All My Loving is a song by The Beatles, written by Paul McCartney (credited to Lennon-McCartney), from the 1963 album With The Beatles. Though it was not released as a single in the United Kingdom or the United States, it drew considerable radio airplay, prompting EMI to issue it as the title track of an EP. The song was released as a single in Canada, where it became a number one hit. The Canadian single was imported into the US in enough quantities to peak at number 45 on the Billboard Hot 100 in April 1964. It was the first song most Americans ever heard the group sing as it was the opening song on their debut on The Ed Sullivan Show on February 9, 1964.
According to journalist Bill Harry, McCartney thought of the lyrics whilst shaving, though McCartney told biographer Barry Miles that we wrote them while on a tour bus. He also said, "It was the first song I'd ever written the words first. I never wrote words first, it was always some kind of accompaniment. I've hardly ever done it since either." The lyrics follow the "letter song" model as used on "P.S. I Love You", the B-side of their first single. After arriving at the location of the gig, he wrote the music on a piano backstage.
McCartney originally envisioned it as a country & western song, and George Harrison added a Nashville-style guitar solo. John Lennon's rhythm guitar track uses quickly strummed triplets similar to "Da Doo Ron Ron" by The Crystals, a song that was popular at the time. McCartney added a walking bass line.
It has been hypothesized that the piece draws inspiration from the Dave Brubeck Quartet's 1959 song "Kathy's Waltz", about Brubeck's daughter.
They recorded the song on July 30, 1963 in eleven takes and three overdubs. The master take was fourteen overdubbed on take eleven. It was remixed on August 21 (mono) and October 29 (stereo).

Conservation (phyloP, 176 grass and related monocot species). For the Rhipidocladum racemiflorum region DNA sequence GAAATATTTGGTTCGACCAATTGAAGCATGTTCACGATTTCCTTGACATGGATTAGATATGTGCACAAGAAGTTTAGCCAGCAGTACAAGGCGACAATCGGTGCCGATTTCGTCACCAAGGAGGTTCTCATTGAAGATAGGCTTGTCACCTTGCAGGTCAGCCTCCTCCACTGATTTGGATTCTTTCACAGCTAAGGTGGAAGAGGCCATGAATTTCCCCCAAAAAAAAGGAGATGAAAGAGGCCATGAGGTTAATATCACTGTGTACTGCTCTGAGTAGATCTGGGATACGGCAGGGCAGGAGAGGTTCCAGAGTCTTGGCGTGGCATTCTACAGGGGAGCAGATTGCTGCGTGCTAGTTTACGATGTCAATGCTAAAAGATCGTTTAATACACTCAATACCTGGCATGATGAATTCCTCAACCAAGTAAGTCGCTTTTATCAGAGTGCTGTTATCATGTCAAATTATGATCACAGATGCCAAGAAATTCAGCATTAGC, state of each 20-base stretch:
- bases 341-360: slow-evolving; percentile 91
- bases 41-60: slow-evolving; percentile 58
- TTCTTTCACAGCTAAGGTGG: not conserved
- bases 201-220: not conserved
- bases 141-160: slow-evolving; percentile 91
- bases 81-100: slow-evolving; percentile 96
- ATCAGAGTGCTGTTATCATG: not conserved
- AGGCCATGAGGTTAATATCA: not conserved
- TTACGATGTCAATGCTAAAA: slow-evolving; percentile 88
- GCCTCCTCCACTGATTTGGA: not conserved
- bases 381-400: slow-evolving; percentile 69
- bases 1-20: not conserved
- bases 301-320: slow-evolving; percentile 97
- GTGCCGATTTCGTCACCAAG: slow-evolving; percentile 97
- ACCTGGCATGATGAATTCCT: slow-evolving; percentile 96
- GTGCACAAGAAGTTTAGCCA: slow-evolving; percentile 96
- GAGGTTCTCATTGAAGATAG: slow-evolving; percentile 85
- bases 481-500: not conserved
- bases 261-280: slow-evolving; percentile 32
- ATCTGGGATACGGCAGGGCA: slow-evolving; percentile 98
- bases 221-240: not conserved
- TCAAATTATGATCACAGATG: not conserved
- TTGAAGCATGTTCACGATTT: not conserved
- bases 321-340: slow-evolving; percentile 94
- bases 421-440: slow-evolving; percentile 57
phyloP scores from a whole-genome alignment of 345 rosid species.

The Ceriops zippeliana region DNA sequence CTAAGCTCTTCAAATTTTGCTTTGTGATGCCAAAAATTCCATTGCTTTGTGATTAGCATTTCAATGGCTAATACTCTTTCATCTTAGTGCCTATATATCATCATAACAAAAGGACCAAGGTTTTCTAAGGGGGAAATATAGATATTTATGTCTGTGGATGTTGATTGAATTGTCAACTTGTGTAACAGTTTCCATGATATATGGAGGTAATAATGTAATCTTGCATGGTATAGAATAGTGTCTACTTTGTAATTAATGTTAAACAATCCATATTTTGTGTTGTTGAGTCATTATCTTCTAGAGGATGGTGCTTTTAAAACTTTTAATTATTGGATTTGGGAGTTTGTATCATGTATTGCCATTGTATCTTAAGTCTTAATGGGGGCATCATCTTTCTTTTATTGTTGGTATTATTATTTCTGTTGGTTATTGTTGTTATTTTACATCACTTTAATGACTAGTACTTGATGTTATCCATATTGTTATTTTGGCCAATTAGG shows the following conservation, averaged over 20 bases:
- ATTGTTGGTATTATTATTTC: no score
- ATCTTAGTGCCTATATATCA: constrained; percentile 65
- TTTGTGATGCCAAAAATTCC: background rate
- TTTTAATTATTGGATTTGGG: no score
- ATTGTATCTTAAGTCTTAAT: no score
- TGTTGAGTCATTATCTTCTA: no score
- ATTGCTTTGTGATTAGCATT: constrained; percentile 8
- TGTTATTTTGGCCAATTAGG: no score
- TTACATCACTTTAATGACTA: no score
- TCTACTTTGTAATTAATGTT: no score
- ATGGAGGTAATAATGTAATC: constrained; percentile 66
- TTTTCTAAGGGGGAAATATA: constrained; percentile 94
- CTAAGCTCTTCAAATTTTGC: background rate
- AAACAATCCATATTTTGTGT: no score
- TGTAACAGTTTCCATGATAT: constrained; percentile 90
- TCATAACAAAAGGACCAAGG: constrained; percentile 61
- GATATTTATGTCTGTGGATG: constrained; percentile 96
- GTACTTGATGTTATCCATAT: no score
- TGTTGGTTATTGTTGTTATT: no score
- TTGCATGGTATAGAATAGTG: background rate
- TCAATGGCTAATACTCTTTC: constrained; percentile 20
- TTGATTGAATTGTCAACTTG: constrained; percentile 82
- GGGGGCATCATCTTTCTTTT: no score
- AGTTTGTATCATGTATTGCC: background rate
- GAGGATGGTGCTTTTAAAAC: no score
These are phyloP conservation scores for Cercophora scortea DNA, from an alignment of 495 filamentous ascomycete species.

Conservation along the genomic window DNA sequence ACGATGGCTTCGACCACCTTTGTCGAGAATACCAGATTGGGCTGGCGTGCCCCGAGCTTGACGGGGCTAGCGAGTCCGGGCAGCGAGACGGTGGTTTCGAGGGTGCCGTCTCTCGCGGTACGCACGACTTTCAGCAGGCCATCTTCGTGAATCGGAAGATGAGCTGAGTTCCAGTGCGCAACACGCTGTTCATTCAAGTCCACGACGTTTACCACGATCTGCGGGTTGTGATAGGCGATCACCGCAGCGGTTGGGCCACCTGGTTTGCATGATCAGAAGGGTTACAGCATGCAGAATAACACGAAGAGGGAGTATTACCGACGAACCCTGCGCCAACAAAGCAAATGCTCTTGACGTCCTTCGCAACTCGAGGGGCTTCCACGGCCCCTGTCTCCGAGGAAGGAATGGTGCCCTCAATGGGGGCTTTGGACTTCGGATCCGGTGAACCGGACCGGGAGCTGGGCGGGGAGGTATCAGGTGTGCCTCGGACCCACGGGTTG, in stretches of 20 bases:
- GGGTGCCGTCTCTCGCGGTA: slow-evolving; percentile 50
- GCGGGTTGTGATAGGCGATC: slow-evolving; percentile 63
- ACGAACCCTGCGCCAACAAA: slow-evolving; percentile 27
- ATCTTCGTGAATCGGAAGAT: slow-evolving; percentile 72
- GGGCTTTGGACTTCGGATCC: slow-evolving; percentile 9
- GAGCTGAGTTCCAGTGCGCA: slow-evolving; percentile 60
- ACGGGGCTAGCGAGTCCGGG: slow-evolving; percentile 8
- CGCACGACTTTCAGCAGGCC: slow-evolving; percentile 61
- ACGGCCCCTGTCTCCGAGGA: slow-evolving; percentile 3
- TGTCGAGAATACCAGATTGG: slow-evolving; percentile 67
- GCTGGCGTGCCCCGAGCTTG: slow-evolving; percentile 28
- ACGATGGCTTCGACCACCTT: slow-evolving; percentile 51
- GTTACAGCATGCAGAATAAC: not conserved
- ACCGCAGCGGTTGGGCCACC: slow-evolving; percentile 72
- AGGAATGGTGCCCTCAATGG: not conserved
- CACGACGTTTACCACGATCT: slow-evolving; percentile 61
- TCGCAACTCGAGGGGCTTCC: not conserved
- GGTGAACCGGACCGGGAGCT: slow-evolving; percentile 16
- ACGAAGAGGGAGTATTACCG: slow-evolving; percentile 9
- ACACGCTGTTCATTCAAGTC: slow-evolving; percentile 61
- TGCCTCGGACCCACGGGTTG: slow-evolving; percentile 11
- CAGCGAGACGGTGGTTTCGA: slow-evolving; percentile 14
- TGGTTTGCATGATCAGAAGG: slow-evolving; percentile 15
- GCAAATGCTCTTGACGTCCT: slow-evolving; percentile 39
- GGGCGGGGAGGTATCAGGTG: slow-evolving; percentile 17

A slightly longer stereo edition of the song, featuring a hi-hat percussion introduction not found on the common stereo or mono mixes was released in Germany and the Netherlands in 1965 on a compilation album entitled Beatles' Greatest. This version was later released in the UK, but only was part The Beatles Box.
Releases and performances
"All My Loving" was originally released in the UK on November 22, 1963 on With the Beatles. The first US release was on Meet the Beatles! released on January 20, 1964. The song was the title track of All My Loving EP released in the UK on February 7, 1964. The song was released on another EP, Four by the Beatles in the US, on May 11, 1964.
"All My Loving" was the Beatles' opening number on their debut performance on The Ed Sullivan Show on February 9, 1964; the recording was included on Anthology 1. The group also performed "All My Loving" three times for BBC radio, once in 1963 and twice in 1964. The final version, which was recorded on February 28, 1964 was included on Live at the BBC.
The song was used twice in films by the group - it plays in the background at the end of the nightclub scene in A Hard Day's Night (though without the drums opening and the coda), while an instrumental version appears in the movie Magical Mystery Tour.
According to Alan Weiss; a TV producer who happened to be there, "All My Loving" was playing on the sound system at Roosevelt Hospital emergency room when Lennon was pronounced dead after being shot on December 8, 1980.
"All My Loving" has been praised by multiple critics. Ian MacDonald said, "The innocence of early sixties British pop is perfectly distilled in the eloquent simplicity of this number" and described the song as helping McCartney be seen as more of an equal to Lennon. Richie Unterberger of Allmusic said "it was arguably the best LP-only track the Beatles did before 1964" and that if it had been released as a single in America it would have been a huge hit.
- Paul McCartney – double-tracked lead vocals, bass guitar (1961 Hofner 500/1), harmony and backing vocals
- John Lennon – backing vocals, rhythm guitar (1958 Rickenbacker 325)
- George Harrison – backing vocals, lead guitar (1962 Gretsch 6122 Country Gentleman)
- Ringo Starr – drums
- George Martin — producer
- Norman Smith — engineer